February 25, 2012

Was W. H. StClair of the U.S. Customs office a member of the Soap Gang?




Our great neighbor at the Skagway Historical Society site posted a story on George Carson who had moved to Skagway, Alaska as the U.S. Customs officer where he logged in five thousand stampeders according to the story. Soapy Smith's gang were always on the lookout for potential victims of their confidence games, and it seems that the customs office would be an ideal place to gather such information. The story states that Carson did use the aid of various people, including a gentleman named StClair. Page 422 of my book, Alias Soapy Smith mentions a "St. Clair" as a friend or member of the Soap Gang and I can't help but wonder if these two men might perhaps be one and the same. Note that the period (.) used in the name mentioned in the letter should not confuse or alter any decision in this theory as it is merely the spelling Mr. Masterson used and may not be correct.

In the population name list from the historical society there are two St. Clair's listed and there is always a good chance of there being more we don't know about, thus this is only a theory, a possibility that at least one of Soapy's men gained employment with George Carson, the official U.S. Customs officer. W. H. StClair of the U.S. Customs office might have been a member of the Soap Gang.

W. H. StClair is the man George hired to help him. The "St. Clair" aligned with Soapy is merely mentioned in a November 18, 1896 letter to Soapy from good friend, Bat Masterson. The letter concerns Soapy's younger trouble laden brother, Bascomb Smith. Bat begins gently with salutations, commiseration over hard times, and works up to news of deep concern over Bascomb’s doings:

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Friend Jeff:

Your letter received and very glad to hear from you. It would have pleased me much better had you stated that you were prospering. Well, Jeff, I am hanging on the raged [ragged] edge myself. The election went against me so far as the governor is concerned, but the ticket I supported elected the entire Arapahoe county delegation to the legislature and it looks now as though we may be able to get the city charter so amended as to abolish the fire and police board and let the right to control our city affairs revert back to the mayor. If this can be done it will be passed by the legislature in time for our April election and things may be as they used to be.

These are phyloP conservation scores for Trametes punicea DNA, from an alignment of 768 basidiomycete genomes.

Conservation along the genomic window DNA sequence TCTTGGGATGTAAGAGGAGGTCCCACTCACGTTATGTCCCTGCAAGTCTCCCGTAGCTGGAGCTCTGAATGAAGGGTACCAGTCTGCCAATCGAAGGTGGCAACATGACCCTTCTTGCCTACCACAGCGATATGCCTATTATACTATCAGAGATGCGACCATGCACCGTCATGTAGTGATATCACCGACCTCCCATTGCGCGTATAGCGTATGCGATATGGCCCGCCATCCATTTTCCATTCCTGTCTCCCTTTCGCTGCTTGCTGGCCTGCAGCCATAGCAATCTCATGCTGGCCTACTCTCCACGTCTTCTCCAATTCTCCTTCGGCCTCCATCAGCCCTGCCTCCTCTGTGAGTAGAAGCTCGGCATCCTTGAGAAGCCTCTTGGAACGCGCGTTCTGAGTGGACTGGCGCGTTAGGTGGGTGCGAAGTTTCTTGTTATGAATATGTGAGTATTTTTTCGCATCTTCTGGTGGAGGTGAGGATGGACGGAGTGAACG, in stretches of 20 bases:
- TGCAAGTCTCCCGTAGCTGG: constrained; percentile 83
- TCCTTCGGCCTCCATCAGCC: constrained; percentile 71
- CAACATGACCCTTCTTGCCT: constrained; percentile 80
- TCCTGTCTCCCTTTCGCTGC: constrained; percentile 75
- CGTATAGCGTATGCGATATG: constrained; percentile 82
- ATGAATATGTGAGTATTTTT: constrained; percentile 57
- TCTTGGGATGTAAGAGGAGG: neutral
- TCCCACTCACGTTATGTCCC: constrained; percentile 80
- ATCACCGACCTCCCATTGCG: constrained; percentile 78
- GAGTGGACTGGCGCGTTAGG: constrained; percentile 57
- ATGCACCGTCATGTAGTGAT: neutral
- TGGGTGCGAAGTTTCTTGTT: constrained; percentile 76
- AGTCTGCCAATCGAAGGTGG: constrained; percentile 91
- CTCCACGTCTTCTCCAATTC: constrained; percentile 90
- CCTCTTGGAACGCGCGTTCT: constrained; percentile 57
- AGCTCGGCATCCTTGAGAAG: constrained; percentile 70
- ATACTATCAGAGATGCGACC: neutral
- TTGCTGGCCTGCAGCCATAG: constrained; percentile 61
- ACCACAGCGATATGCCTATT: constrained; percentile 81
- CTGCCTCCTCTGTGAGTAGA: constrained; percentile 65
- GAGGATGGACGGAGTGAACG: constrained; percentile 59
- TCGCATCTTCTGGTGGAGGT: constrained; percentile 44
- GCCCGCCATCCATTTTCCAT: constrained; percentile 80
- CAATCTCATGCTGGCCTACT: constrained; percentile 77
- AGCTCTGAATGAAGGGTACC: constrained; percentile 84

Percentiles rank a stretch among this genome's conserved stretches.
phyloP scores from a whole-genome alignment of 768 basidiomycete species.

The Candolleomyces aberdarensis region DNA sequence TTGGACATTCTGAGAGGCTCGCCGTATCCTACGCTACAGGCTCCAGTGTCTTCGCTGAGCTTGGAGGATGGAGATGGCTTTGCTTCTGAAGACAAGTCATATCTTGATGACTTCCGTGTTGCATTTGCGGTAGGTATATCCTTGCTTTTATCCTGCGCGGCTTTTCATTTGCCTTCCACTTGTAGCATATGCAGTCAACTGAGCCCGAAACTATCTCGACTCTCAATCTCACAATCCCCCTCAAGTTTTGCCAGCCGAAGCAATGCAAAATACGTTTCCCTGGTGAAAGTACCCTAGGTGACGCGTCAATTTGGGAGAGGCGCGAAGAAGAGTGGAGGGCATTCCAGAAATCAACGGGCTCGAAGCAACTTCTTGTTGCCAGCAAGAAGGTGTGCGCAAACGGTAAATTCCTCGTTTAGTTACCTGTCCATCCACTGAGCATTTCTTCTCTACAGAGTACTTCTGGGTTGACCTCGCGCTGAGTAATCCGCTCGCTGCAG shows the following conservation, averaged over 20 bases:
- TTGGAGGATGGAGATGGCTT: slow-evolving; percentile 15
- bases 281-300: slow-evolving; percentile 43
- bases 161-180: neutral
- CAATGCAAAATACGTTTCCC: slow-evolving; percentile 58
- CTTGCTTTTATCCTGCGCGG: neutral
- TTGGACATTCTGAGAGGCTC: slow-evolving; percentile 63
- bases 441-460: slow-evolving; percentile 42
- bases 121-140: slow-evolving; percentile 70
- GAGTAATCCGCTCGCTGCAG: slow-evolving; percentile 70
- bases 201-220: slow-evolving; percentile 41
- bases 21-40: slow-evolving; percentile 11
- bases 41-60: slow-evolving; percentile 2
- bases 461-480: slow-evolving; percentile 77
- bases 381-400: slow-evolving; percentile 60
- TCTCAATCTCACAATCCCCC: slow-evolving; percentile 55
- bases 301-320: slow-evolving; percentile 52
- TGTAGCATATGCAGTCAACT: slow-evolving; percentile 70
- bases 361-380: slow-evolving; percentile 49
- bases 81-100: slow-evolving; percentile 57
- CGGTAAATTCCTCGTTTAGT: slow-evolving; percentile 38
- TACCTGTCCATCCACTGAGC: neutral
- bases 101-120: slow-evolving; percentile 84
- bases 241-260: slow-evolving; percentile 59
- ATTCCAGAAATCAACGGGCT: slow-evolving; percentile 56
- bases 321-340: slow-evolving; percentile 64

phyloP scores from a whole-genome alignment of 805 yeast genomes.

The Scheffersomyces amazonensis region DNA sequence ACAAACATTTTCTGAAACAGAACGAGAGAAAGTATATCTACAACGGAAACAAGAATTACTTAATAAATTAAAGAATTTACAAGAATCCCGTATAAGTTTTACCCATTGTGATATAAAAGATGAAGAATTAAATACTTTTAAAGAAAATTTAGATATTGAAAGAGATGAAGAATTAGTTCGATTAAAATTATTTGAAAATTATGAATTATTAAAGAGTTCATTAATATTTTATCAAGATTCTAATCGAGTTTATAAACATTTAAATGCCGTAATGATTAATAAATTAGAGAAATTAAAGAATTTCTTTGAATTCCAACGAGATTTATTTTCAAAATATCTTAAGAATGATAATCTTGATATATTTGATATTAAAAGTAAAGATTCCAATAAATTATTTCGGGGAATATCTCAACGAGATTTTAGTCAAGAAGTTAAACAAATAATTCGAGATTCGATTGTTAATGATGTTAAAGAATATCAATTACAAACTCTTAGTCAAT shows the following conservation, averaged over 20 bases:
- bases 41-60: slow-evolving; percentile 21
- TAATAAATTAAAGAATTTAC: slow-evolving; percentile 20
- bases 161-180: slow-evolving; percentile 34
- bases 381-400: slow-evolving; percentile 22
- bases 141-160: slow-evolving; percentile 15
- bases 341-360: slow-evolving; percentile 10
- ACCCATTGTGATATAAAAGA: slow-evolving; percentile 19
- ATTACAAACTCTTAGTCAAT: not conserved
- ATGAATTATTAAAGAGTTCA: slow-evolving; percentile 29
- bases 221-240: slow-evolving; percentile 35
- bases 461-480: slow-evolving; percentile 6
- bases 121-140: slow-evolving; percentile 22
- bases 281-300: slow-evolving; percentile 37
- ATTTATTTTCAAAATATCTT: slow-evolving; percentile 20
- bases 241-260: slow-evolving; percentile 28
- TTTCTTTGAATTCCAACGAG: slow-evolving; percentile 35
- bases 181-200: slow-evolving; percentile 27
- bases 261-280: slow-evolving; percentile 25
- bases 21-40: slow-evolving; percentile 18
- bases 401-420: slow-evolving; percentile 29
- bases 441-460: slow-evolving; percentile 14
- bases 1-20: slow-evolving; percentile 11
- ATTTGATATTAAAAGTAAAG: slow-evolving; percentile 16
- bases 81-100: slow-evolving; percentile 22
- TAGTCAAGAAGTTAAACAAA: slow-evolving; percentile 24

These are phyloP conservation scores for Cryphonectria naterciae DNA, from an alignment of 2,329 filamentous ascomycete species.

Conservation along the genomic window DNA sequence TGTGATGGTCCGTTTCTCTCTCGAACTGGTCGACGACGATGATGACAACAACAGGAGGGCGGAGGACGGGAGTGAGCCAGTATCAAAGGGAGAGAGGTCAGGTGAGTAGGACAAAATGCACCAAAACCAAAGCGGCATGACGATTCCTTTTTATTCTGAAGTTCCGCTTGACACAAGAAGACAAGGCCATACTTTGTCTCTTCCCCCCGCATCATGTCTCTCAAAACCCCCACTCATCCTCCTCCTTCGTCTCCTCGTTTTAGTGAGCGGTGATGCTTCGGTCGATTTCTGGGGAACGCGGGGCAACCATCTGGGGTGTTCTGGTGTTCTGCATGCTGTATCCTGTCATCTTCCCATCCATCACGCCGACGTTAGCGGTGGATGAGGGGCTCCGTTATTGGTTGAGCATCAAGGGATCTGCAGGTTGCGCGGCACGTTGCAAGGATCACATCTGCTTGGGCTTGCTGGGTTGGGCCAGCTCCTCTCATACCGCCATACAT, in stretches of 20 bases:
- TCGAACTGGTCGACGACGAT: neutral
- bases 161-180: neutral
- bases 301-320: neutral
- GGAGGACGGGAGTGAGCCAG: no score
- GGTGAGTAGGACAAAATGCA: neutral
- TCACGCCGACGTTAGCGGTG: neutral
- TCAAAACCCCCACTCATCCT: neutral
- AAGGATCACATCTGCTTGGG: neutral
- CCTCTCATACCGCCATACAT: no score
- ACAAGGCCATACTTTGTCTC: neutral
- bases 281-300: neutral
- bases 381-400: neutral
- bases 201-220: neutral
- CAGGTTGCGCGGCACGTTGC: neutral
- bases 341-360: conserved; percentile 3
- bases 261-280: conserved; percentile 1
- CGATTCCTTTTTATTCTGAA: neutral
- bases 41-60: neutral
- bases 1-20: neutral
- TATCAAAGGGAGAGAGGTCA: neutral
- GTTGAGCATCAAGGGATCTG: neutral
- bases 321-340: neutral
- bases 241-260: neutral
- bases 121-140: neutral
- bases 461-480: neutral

I have not seen Bascom [sic] since he was released after completing the year’s sentence. I hear of him, however, and always in some kind of trouble. He has been arrested twice of late for disturbance and discharging firearms down in the neighborhood of 20th and Market streets, and you know the kind of people who frequent that locality. If I were you I would advise him to leave here, as it is only a question of time until he will get a “settler” and every time the papers speak of him they generally say the brother of “Soapy” Smith, who was last heard of skinning suckers in Alaska. So you see you are not getting any the best of it.

I think Bruce will get out all right in time, but it will cost coin. He got into it by getting drunk with Jeff Argyle, “another good thing” as you know.

Bruce received a $100.00 already from Spokane collected in the Owl. You tell Brownie and St. Clair that, will you? Bruce is a poor writer and may not have acknowledged receipt of the money.

Well, Jeff, I wish you good luck,

Remember me to all friends you see.

As ever yours, 
W. B. Masterson

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St. Clair: page 422.


FEBRUARY 25

1897: 100 soldiers of the 14th Infantry US Army arrive in Skagway to establish a post.


Jeff Smith









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